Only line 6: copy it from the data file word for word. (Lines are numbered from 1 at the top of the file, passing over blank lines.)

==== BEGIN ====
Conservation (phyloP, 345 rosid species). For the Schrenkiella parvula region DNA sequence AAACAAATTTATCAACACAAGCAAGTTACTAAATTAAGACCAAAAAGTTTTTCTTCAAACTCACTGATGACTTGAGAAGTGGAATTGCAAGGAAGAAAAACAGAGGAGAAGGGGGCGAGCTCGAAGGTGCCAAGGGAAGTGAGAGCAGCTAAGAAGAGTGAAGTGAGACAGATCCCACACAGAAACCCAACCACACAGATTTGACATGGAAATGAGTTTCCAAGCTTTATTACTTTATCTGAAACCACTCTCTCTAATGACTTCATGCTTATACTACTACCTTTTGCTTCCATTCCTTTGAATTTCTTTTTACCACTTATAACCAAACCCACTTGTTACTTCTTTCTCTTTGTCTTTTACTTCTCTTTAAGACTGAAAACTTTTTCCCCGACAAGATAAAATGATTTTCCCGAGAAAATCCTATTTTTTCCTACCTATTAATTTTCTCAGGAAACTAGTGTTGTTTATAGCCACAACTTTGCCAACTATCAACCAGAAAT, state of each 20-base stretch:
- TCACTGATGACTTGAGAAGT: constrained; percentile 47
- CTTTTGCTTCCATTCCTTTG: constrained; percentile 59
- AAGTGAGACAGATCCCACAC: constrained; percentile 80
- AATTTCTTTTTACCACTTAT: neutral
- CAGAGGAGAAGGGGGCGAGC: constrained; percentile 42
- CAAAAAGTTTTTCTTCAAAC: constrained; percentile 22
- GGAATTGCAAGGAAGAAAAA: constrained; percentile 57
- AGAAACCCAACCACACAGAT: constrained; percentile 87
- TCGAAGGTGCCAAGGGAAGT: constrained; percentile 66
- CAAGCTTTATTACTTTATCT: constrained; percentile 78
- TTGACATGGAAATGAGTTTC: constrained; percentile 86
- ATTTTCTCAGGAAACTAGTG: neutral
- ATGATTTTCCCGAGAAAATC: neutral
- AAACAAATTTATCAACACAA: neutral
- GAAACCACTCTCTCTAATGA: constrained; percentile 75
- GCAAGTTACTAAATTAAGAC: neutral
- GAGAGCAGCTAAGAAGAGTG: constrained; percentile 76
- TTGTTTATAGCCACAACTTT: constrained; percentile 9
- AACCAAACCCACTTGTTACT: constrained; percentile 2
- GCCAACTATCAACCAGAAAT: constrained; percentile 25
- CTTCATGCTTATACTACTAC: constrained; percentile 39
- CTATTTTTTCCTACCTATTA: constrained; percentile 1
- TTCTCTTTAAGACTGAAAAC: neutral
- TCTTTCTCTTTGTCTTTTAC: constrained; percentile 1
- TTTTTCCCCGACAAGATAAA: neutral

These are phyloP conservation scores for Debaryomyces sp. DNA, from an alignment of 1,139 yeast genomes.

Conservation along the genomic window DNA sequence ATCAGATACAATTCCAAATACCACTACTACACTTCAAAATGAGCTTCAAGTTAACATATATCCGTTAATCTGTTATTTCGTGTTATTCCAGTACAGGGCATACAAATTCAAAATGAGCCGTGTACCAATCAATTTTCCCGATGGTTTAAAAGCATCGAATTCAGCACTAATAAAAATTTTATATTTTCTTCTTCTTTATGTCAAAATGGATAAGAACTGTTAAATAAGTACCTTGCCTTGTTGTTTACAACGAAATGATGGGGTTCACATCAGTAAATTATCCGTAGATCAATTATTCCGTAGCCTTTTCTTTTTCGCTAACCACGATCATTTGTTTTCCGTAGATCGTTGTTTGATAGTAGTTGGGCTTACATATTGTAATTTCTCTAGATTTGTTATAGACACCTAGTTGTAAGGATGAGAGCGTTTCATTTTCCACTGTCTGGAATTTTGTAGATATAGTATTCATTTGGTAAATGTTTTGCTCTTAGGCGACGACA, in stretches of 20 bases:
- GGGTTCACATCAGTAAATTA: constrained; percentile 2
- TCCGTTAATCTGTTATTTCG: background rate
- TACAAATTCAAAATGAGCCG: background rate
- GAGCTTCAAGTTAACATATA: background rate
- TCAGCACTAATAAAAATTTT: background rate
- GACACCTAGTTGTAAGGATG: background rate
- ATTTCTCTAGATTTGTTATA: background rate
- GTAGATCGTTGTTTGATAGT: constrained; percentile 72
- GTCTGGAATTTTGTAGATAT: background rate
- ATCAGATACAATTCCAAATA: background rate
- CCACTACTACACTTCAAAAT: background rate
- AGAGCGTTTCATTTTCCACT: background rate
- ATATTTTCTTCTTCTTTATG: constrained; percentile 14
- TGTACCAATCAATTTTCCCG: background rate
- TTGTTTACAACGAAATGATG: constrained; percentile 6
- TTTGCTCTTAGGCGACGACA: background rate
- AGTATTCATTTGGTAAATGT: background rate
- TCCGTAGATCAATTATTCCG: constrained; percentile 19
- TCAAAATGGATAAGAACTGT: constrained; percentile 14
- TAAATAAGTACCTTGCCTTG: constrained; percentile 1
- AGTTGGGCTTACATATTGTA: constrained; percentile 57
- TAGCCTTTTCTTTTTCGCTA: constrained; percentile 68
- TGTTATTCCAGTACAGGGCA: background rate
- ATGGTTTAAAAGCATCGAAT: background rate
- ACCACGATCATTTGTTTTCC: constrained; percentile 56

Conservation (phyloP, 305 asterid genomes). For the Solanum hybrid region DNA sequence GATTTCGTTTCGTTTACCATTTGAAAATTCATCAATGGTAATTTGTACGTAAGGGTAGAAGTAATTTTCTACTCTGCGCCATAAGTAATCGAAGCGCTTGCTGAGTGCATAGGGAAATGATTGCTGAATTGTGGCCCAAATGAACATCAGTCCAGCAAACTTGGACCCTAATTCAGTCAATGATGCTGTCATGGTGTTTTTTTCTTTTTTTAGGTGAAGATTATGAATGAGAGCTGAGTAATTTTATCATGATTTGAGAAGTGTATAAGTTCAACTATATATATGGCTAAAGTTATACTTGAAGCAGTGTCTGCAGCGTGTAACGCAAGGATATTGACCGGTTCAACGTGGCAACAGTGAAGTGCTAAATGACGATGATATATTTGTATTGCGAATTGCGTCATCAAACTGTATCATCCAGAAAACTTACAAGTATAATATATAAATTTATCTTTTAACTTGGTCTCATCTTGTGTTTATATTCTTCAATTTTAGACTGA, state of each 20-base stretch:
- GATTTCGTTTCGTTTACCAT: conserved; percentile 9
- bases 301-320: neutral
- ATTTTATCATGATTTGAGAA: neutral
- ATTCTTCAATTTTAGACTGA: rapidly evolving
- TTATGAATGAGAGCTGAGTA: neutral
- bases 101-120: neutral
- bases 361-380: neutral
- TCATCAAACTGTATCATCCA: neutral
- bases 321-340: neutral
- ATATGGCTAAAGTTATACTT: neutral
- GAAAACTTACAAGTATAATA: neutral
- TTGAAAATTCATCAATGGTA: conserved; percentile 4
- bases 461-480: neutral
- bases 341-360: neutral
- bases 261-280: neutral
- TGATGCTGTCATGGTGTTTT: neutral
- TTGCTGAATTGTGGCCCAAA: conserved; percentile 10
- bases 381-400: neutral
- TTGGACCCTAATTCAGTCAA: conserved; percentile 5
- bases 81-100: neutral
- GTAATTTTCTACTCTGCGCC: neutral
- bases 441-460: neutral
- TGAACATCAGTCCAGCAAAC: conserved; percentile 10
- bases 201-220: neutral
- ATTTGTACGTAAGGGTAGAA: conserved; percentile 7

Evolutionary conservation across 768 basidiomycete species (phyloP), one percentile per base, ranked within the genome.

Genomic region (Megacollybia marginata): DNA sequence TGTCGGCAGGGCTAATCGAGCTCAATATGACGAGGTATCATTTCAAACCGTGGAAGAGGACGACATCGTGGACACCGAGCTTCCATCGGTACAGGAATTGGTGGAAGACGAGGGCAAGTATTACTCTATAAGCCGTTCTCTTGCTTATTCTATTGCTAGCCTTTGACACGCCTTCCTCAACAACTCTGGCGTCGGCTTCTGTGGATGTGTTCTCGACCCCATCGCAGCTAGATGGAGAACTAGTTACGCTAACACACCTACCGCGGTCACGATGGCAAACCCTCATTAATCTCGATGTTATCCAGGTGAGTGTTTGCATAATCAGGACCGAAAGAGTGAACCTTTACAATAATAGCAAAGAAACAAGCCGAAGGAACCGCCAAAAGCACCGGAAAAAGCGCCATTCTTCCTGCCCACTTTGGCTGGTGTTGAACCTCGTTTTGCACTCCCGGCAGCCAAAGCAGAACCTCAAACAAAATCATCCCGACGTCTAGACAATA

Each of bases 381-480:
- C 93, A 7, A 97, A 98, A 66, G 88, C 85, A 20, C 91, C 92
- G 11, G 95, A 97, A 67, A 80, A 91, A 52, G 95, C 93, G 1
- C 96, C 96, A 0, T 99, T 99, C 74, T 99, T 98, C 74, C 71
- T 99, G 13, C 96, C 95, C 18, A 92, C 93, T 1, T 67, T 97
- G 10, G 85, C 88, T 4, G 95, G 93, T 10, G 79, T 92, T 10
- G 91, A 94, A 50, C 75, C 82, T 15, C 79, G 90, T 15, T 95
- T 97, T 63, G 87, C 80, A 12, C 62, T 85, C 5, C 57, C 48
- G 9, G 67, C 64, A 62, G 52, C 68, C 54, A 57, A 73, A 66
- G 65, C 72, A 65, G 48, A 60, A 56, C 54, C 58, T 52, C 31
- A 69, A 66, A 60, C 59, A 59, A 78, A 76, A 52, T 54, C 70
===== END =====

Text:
- CAGAGGAGAAGGGGGCGAGC: constrained; percentile 42